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Meaning of Market Risk Premium
The additional return an investor receives for holding a risky market portfolio instead of risk-free assets is termed as a market risk premium. Analysts and investors use the Capital Asset Pricing Model (CAPM) to calculate the acceptable rate of return. The market risk premium is an essential part of CAPM.
After knowing the meaning of market risk premium, let’s have a look at the concepts used to determine the same.
Concepts Used to Determine Market Risk Premium
The following are the three concepts related to the market risk premium:
Required Market Risk Premium
The minimum amount of return the investors should accept is known as a required market risk premium. The investor will not invest if the investment’s rate of return is lower than the required rate of return. This is also termed as a hurdle rate of return.
Historical Market Risk Premium
This is the term given to the measurement of an investment’s past returns. Investment instruments can be used to measure the premium delivered by the specific investment. The historical premium helps the investors in determining the performance of the investment.
Expected Market Risk Premium
The expected market risk premium is the expectation of returns an investor has from an investment.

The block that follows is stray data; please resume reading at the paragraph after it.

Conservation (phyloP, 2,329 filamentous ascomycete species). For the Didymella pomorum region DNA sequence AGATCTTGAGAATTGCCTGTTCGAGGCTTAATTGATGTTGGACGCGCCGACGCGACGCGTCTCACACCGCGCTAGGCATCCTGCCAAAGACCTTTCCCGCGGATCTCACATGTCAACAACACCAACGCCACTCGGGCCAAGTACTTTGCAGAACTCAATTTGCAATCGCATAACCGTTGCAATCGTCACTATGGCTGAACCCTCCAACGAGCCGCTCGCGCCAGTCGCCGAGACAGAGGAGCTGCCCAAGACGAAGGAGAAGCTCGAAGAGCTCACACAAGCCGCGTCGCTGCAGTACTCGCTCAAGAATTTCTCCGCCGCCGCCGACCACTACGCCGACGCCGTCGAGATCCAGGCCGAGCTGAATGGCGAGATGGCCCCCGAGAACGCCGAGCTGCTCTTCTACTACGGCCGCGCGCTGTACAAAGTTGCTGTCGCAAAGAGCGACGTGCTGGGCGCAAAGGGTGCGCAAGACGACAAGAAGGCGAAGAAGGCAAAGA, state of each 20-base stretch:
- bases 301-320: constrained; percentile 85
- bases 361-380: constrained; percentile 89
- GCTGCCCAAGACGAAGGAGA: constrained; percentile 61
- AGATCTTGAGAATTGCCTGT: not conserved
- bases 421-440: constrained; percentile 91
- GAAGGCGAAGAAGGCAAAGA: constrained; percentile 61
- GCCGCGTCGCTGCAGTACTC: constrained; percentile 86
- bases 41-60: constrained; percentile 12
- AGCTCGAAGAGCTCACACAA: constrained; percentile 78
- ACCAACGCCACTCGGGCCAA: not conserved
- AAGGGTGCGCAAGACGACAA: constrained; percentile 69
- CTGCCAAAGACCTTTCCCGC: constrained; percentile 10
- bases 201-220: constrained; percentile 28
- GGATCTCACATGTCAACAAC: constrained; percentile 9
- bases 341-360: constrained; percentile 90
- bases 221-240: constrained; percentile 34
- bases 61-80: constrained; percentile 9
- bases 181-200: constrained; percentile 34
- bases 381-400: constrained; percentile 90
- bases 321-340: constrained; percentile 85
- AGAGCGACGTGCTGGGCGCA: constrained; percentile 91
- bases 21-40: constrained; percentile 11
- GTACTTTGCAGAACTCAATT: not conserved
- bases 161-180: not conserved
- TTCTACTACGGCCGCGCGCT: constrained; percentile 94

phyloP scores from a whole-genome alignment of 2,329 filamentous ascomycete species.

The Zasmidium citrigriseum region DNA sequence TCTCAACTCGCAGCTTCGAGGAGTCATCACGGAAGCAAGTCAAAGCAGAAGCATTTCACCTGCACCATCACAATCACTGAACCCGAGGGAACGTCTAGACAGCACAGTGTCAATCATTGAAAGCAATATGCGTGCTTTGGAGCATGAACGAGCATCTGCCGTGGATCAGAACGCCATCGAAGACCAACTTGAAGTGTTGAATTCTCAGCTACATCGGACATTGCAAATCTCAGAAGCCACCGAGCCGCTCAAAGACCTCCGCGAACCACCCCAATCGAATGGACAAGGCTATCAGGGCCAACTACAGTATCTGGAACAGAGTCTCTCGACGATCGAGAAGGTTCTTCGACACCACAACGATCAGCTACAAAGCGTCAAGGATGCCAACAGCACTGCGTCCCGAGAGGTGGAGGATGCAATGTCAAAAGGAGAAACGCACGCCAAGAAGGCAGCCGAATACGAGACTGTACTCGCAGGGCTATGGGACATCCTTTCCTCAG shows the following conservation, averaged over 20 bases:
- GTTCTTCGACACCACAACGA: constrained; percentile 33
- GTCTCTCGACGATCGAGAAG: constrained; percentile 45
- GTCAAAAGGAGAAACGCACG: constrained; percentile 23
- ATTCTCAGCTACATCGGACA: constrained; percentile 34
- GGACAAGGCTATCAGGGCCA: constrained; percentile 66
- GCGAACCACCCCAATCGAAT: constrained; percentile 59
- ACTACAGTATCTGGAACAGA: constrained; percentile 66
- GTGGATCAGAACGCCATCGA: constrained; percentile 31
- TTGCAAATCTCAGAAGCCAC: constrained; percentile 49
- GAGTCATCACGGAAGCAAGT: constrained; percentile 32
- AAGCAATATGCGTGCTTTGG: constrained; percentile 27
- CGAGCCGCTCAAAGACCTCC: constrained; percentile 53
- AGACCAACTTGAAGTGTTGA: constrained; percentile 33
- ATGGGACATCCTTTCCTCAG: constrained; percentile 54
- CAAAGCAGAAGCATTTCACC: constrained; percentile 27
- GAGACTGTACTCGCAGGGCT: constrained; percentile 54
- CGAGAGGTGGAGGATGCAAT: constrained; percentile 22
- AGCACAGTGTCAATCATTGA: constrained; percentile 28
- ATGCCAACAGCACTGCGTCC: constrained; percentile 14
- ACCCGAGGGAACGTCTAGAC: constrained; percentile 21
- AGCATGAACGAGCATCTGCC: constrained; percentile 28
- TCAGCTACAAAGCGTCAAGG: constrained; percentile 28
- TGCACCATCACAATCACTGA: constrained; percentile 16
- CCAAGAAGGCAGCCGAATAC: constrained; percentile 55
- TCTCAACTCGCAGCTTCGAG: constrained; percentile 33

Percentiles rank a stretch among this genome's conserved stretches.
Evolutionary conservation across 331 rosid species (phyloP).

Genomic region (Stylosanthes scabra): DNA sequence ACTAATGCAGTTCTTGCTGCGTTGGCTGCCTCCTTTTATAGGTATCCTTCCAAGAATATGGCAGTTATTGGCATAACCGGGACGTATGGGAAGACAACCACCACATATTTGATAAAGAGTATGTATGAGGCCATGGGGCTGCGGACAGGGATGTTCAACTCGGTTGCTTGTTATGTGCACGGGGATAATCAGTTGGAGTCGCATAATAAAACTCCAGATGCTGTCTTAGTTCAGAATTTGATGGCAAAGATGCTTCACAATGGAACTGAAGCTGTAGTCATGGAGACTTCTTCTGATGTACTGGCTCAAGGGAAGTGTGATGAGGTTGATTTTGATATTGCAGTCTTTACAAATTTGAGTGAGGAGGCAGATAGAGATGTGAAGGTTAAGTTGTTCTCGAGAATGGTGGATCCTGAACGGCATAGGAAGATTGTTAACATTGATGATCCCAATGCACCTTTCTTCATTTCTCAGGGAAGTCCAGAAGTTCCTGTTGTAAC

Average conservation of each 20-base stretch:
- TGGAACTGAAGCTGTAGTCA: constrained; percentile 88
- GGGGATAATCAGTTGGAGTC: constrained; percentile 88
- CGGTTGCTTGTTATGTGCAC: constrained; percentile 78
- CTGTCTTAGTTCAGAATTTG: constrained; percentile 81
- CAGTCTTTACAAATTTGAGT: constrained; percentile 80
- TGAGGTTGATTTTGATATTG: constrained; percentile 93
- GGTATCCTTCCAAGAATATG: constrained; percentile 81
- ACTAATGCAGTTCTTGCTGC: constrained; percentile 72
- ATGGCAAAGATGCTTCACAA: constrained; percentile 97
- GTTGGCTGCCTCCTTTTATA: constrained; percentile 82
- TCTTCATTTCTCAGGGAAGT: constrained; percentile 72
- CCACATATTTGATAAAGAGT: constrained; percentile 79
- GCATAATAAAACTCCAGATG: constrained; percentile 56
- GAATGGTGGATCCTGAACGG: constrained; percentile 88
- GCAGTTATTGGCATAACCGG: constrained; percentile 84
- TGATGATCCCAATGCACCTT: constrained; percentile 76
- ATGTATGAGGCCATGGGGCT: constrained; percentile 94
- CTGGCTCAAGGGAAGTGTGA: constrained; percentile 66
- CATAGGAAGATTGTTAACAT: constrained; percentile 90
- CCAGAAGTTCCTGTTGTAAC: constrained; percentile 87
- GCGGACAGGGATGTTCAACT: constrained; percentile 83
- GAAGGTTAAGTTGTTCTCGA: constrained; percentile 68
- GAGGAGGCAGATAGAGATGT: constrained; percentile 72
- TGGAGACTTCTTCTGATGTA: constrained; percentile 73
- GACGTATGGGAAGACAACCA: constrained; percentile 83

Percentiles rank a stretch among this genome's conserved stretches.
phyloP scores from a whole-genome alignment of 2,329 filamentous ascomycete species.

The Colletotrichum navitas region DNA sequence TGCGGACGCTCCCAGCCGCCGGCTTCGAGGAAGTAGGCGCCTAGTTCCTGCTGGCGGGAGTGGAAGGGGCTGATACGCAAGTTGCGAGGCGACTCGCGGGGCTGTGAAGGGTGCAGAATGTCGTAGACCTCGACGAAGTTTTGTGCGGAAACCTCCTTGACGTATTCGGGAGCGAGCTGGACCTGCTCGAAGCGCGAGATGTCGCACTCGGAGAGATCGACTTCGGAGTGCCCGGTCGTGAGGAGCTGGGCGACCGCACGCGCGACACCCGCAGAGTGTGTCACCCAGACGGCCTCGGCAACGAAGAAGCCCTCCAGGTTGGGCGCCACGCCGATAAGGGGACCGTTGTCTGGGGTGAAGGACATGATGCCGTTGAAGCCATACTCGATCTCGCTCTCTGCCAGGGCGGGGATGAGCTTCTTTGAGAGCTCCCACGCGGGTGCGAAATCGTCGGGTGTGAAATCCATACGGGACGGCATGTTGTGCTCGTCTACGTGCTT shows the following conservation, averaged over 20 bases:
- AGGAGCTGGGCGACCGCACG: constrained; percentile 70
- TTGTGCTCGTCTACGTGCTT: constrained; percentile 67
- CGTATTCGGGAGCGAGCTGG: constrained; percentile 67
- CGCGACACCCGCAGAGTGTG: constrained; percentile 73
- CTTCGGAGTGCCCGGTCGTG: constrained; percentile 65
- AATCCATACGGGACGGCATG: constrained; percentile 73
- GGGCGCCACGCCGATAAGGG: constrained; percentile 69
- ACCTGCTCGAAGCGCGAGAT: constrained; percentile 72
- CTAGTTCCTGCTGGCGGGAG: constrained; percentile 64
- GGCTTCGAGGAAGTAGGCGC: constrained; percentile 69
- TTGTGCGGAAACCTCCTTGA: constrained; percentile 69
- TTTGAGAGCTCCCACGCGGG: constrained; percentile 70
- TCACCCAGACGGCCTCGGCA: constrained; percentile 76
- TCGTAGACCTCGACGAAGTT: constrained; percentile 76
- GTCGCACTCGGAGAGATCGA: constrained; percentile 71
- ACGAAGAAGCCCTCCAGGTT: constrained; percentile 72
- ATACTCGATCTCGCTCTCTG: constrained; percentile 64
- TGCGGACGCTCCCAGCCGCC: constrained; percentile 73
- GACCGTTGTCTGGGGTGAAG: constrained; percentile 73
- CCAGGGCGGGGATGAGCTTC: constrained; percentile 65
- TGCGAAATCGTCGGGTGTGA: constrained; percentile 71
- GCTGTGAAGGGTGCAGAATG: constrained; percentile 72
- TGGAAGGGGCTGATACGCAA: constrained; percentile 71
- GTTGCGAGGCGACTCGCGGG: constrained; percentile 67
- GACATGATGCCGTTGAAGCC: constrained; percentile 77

The results of required and expected market risk premiums would vary from one investor to another. The investor performs the calculations depending on the cost of equity that is required to acquire the investment.
However, the results of historical market risk premium would be same for all investors as its calculations are based on the past performances of an investment.
On gaining an insight on concepts used to determine market risk premium, we will see the formula to calculate the same.
Market Risk Premium Formula
The formula for calculating current market risk premium is:
Market Risk Premium = Expected Rate of Return – Risk-Free Rate
S&P 500 generated a return of 9% in the previous year, and the current rate of the treasury’s bill is 5%. The premium is 9% – 5% = 4%.
Investors are inclined towards investments having the highest possible rate of return combined with the lowest possible risk. Market risk premium is a significant element of discounted cash flow valuation and modern portfolio theory. It assists the investor in making an appropriate decision on how to gain maximum out of their investments.1